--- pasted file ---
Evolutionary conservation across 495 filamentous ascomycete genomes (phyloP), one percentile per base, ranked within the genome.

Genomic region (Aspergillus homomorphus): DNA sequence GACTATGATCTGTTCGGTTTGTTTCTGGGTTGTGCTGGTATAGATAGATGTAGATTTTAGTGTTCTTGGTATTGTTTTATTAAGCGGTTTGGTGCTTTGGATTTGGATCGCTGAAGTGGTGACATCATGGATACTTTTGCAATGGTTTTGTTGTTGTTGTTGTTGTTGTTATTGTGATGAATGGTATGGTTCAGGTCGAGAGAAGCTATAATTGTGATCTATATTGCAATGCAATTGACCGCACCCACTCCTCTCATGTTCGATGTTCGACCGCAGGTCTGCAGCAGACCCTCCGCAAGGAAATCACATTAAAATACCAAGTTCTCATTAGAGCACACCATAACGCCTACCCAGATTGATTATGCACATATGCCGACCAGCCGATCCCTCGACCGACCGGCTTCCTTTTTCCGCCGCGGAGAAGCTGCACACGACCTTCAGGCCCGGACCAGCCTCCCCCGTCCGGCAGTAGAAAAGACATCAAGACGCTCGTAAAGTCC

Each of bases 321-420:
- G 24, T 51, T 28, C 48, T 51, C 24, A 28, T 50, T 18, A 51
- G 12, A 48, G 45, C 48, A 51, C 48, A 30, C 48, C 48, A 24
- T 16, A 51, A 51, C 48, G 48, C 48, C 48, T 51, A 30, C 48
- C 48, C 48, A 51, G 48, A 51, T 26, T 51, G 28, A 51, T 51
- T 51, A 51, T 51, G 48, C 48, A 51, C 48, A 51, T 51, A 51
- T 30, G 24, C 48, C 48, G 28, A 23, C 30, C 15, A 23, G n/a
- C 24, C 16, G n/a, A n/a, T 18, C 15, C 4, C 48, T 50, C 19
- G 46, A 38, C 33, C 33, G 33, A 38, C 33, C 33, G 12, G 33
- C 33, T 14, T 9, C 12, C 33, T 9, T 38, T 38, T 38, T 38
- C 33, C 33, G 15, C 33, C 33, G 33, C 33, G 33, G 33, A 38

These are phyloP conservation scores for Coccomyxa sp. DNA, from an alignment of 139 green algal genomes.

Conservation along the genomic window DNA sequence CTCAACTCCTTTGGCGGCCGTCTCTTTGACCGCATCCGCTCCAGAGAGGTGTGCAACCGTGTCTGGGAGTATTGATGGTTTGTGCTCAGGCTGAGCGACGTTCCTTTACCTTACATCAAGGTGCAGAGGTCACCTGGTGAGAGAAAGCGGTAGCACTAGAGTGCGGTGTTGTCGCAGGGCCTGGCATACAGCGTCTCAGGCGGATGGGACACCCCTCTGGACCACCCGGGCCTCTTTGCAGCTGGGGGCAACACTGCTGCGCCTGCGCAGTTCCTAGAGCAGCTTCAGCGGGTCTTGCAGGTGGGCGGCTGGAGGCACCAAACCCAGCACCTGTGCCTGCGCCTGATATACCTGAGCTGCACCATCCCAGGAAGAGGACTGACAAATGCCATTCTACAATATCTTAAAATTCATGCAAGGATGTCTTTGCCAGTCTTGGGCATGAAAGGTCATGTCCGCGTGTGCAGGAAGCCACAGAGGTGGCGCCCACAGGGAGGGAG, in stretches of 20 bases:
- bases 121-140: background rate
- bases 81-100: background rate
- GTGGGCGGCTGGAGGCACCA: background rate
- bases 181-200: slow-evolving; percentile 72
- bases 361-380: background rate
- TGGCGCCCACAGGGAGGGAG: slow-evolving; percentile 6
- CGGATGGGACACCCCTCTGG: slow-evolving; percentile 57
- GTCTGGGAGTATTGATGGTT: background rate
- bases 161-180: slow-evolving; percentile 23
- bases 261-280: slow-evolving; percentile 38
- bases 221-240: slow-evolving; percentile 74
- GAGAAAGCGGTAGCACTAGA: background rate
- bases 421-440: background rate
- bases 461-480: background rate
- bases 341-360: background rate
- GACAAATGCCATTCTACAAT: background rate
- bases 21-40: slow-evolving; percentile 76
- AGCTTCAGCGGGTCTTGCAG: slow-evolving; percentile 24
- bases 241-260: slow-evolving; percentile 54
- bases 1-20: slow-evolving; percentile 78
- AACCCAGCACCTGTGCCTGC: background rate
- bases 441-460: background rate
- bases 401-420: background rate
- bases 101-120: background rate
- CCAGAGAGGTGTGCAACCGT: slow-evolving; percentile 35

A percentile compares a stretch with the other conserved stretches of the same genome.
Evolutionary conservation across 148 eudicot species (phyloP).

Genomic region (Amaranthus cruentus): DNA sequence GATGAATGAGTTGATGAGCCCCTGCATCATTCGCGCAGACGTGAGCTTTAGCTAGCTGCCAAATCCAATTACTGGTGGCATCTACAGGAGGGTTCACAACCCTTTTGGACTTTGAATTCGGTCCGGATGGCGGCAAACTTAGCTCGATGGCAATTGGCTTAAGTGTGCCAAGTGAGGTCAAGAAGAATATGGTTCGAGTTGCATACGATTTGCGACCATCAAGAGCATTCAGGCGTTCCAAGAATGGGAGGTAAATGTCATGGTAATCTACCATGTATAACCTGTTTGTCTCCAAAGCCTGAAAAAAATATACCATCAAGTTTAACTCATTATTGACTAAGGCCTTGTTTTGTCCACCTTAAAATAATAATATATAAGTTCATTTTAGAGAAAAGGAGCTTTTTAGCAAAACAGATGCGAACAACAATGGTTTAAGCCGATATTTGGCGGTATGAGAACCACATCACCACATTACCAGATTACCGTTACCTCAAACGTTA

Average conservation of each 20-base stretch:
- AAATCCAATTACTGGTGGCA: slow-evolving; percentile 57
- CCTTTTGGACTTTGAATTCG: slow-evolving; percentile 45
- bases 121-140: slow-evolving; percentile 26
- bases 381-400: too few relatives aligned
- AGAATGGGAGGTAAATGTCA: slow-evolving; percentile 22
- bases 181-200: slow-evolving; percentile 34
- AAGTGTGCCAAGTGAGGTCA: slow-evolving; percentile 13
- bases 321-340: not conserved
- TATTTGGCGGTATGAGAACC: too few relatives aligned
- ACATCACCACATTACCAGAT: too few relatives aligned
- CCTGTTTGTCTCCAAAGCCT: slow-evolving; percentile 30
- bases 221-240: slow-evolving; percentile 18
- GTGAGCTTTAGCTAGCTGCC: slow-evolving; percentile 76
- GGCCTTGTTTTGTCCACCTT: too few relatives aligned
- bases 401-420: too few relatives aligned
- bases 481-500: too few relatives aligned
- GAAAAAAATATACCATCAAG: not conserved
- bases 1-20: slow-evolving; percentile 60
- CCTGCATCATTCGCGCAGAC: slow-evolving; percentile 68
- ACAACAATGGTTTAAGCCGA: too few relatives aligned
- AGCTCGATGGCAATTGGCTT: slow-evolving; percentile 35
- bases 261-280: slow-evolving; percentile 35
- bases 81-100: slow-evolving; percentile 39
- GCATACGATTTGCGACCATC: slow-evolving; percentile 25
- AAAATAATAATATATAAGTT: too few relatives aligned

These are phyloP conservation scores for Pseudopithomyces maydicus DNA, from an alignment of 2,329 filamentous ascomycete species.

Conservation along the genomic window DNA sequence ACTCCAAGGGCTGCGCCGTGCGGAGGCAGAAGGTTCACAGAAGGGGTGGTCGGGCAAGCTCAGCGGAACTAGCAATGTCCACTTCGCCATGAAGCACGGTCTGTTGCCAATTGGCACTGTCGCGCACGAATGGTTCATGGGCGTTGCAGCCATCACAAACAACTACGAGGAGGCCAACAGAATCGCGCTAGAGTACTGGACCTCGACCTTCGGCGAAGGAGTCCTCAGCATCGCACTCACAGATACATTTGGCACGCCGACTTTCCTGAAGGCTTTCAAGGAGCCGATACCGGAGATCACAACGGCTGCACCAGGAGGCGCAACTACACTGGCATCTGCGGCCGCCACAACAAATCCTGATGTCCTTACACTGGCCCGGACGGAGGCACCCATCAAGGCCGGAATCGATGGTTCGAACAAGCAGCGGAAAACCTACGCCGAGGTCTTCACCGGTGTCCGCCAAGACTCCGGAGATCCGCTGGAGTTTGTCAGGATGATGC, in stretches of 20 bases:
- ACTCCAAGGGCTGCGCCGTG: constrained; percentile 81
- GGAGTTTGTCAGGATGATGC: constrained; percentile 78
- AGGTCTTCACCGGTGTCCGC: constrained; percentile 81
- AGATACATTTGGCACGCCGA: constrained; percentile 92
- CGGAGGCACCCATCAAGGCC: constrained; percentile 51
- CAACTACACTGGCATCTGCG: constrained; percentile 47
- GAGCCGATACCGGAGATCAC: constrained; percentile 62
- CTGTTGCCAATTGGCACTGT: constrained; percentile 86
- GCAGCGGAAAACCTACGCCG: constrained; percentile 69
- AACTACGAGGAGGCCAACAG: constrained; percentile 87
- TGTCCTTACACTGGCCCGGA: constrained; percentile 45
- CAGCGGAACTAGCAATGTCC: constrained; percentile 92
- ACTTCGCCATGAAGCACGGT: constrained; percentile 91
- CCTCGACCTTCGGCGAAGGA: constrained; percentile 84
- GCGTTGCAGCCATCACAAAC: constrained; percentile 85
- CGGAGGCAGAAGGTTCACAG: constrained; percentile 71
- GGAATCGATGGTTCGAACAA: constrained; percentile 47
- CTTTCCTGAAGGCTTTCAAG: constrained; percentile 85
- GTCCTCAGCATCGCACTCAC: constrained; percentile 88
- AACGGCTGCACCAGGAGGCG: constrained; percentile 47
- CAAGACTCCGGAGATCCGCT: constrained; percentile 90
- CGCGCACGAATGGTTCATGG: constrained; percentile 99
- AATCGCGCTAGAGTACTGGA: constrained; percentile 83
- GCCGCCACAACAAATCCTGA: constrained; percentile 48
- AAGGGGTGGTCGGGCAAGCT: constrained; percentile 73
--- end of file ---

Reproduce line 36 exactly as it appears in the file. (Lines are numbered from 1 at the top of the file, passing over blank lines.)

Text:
- AACCCAGCACCTGTGCCTGC: background rate